As we have shown, the anti-technicism of J. Ellul is one of the most consistent and well-founded variants of technological determinism as a methodological position underlying both anti-technicism and technicism (Note 12). Thus, the latter on the contrary way appreciate the thesis, which is the essence of designated species of determinism: technology is not neutral, a "will-less" tool in the hands of Homo sapiens, it is, as the technosphere as a whole, develops not by the interests of the individual, according to his own (autonomous) logic, the content of which does not depend on human (or just humans), but in varying degrees, the development of man determines (Babosov & Bernstein, 2020). In the "technicist group" this idea was logically examined by the American philosophical sociologist and economist T. Veblen in his concept of technocracy (Note 13). In the collection of articles "Engineers and the system of values" (1921), he proposed a utopian project of transferring power in society to representatives of this profession. Thus, the "Council of technical specialists" should replace the capitalists as a political elite, called by the American scientist as "captains of finance" and "the leisure class". Justifying this process, Veblen (2018) writes "about the sabotage by which those (the capitalists - the Authors) conduct business, about the deliberate reduction of efficiency that has become part of their daily work" (p. 12) (Note 14). Expressing solidarity with Veblen's critics of capitalism, at the same time we agree with the modern opinion of researcher Sorokina (1984), who calls the error of Veblen's assurance "in the spirit of primitive technicism": "the simple involvement of a person in technology, his employment in machine production automatically determines his psychology, interest in the best functioning of the industrial system" (p. 51). It is necessary for the following fundamental explanation. Of course, from "the top" of today, it can be made a convincing argument against technological determinism in both its optimistic and pessimistic contents. However, our methodological position assumes that any system of philosophy contains a part of the truth, and at the same time, none of them is free from errors. Consequently, on the one side, we consider it possible to partially neutralize Ellul's fatalism by appealing to the interpretation of technology in the direction of organic projection (with the interpretation of not E. Kappa, but P.A. Florensky (Note 15), but this is the subject of a separate study (Note 16).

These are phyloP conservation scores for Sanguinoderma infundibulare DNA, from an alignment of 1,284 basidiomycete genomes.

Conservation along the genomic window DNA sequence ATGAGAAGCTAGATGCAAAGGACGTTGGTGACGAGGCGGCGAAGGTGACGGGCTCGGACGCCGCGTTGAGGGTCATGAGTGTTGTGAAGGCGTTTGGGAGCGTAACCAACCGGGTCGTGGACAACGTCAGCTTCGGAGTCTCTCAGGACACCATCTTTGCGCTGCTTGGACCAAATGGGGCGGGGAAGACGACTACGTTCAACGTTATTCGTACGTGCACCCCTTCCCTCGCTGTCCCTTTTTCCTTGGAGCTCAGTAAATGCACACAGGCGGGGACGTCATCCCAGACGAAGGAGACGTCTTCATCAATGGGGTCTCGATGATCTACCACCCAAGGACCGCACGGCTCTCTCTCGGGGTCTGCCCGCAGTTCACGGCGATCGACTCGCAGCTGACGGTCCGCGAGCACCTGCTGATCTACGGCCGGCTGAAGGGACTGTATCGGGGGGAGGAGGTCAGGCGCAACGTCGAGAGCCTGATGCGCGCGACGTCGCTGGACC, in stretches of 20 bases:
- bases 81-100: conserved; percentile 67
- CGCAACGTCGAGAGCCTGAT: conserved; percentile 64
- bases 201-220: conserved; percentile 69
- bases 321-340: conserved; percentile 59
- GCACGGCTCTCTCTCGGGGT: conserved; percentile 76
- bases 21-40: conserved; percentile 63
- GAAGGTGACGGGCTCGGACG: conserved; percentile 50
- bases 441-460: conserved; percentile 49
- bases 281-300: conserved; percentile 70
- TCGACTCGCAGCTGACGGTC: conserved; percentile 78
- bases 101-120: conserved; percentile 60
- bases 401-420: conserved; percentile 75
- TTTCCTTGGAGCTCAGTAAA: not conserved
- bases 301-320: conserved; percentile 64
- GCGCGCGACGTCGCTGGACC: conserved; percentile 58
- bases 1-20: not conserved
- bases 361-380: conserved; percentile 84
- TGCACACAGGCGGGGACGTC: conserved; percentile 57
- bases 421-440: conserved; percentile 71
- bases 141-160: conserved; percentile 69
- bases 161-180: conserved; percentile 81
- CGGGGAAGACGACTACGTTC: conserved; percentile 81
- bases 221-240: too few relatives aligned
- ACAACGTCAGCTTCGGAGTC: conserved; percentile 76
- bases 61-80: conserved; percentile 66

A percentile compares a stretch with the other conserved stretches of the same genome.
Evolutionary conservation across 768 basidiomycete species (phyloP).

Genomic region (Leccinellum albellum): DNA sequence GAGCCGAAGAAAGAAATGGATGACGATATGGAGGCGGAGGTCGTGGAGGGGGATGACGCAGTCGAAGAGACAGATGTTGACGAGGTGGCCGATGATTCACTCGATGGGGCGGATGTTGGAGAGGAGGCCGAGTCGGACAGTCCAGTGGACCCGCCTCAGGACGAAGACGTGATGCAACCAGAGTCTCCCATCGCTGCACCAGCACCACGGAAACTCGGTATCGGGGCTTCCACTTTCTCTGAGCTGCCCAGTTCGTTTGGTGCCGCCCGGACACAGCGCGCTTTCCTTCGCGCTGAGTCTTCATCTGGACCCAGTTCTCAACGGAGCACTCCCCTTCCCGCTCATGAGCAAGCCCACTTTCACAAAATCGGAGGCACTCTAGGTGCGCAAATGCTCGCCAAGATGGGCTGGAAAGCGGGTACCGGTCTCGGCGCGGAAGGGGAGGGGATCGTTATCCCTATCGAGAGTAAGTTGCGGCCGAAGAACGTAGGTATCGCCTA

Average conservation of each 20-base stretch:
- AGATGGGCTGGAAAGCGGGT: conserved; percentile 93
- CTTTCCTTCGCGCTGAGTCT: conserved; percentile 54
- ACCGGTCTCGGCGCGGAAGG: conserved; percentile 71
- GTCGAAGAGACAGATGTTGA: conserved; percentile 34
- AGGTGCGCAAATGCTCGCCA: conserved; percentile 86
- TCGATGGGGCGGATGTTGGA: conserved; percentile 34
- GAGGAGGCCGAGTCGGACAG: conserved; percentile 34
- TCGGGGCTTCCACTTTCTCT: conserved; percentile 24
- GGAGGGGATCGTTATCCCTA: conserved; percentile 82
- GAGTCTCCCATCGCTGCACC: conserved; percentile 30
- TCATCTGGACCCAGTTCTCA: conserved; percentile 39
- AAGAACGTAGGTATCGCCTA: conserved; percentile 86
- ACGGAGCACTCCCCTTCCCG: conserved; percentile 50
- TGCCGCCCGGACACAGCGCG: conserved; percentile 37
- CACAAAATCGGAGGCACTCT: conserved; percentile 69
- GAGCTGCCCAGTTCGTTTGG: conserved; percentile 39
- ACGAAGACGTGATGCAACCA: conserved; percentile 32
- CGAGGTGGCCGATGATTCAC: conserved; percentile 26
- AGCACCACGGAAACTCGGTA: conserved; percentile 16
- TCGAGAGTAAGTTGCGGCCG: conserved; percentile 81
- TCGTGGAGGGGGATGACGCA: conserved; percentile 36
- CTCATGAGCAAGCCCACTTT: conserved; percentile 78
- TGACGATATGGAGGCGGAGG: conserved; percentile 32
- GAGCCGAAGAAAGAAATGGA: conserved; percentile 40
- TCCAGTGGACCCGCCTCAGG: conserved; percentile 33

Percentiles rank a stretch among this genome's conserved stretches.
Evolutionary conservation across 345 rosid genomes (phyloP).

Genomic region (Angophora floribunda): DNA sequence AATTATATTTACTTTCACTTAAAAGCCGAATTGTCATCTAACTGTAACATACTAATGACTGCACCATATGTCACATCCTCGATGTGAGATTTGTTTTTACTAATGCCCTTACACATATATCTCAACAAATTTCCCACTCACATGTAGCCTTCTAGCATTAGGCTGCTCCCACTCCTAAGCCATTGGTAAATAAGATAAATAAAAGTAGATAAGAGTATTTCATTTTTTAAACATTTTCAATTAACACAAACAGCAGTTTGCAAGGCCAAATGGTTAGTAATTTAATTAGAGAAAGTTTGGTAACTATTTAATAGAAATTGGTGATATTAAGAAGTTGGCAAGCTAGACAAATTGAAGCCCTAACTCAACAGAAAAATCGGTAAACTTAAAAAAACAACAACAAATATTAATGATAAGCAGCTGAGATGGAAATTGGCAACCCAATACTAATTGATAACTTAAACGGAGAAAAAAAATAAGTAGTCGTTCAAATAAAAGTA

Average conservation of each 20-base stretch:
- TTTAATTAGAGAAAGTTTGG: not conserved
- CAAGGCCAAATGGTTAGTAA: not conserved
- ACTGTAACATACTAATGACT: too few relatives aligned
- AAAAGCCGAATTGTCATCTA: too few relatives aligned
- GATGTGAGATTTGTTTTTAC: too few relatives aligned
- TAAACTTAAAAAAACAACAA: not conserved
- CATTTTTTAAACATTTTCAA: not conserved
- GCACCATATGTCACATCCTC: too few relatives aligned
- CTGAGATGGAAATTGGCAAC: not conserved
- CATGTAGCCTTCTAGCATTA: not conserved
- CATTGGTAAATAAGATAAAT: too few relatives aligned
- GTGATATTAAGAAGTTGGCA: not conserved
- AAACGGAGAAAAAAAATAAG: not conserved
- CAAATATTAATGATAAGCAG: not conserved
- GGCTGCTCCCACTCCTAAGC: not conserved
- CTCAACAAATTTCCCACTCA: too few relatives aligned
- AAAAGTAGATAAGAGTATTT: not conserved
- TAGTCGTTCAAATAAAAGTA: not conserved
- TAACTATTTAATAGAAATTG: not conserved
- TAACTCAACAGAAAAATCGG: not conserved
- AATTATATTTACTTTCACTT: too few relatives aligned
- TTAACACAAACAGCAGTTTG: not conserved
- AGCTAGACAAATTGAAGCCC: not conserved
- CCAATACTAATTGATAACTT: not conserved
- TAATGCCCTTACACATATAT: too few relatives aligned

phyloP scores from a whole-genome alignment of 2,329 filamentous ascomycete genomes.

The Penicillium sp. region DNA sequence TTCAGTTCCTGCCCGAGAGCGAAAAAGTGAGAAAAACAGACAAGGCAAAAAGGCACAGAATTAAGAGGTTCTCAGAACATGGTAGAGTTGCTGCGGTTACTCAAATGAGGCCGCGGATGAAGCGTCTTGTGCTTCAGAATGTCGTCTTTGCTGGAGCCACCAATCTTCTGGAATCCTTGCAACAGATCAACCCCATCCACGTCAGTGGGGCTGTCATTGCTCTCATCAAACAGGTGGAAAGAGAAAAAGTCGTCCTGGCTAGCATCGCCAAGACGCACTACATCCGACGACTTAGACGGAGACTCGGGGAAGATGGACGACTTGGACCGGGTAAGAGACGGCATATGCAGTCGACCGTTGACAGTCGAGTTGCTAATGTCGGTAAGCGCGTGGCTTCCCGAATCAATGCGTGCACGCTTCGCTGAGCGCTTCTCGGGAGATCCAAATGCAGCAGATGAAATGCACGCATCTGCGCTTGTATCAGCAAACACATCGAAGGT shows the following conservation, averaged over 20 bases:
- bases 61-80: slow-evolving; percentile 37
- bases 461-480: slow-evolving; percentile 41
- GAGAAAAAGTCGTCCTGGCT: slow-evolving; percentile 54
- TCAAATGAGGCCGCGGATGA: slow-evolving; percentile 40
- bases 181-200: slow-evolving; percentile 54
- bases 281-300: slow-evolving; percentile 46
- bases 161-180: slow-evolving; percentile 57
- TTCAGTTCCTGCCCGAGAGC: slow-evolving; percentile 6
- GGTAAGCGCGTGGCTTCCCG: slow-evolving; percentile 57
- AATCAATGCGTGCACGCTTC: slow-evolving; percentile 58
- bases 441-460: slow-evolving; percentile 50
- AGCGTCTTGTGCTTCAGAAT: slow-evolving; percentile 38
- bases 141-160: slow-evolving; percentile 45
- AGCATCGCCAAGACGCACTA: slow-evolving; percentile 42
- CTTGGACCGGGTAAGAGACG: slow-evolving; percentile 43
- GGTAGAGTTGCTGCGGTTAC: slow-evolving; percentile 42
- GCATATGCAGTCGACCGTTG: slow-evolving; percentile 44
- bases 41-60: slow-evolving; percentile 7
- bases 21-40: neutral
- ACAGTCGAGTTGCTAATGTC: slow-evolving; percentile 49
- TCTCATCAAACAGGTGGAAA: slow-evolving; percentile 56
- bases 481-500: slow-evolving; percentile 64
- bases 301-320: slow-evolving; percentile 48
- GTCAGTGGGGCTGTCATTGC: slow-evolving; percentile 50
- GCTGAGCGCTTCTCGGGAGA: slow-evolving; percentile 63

There may be other arguments against the developed technological determinism of J. Ellul. For example, we start from the paradoxical judgment of the famous Soviet philosopher Svasyan (2002), who called the irrationalist position not the antithesis of rationalism, but "rationalism inside out, a kind of inverted insides of a Cartesian functionary, who supplements the "Discussion about the method" with attacks of Sartre's "Nausea" (p. 380). Without getting into a discussion on this point, we will describe anti-technicism by analogy as "technicism inside out", and, respectively, address the French philosopher the inverted "inside out" argument of S.G. Sorokina. Specifically, we call the erroneous belief that "the simple involvement of a person in the STP automatically determines his psychology, depriving him of freedom of choice, making him an "absurd person".
However, on the other side, it is impossible not to recognize the part of true knowledge in the description of J. Ellul process that the emergence of technical possibilities of something often instead of debating the usefulness, necessity, acceptability of the latter give rise to "absurd and relentless" attempts to seize this opportunity at any cost despite the absurdity of the consequences. In other words, the "self-direction", "autonomy" of the latter, its "growth on its basis" (which destroyed the dialectic of necessity and freedom, depriving humanity of free choice), which the French philosopher claimed, should be evaluated today as a trend that has already influenced the course and results of the STP to a certain extent. And it is even more likely to manifest itself in the future. And J. Ellul, with his extraordinary foresight, noticed the emergence of this trend in the second half of the twentieth century and warned of its danger in the future.
With this in mind, we will finally return to the thesis designated as the main object of our criticism that new technologies allow reducing the degree of teacher presence in the educational process. In this regard, we believe that scientific discussions have been initiated (involving as wide a range of experts as possible in the fields of philosophy of education, pedagogy, technical sciences, and representatives of civil society) on whether and to what extent this technical opportunity should be used and in what situation. For example, in the specific conditions when this article is being written, "education virtualization" is a necessary tool for organizing the educational process in modern epidemiological conditions. Consequently, the technical methods and means of the designated process of virtualization are being improved. However, we are opposed to the prospect of mindless "virtualization of education" in other conditions. In other words, we consider categorical statements are that what technical solution should be used only because there is such a possibility, not as conditions for social progress, but as a movement towards a "society of the absurd".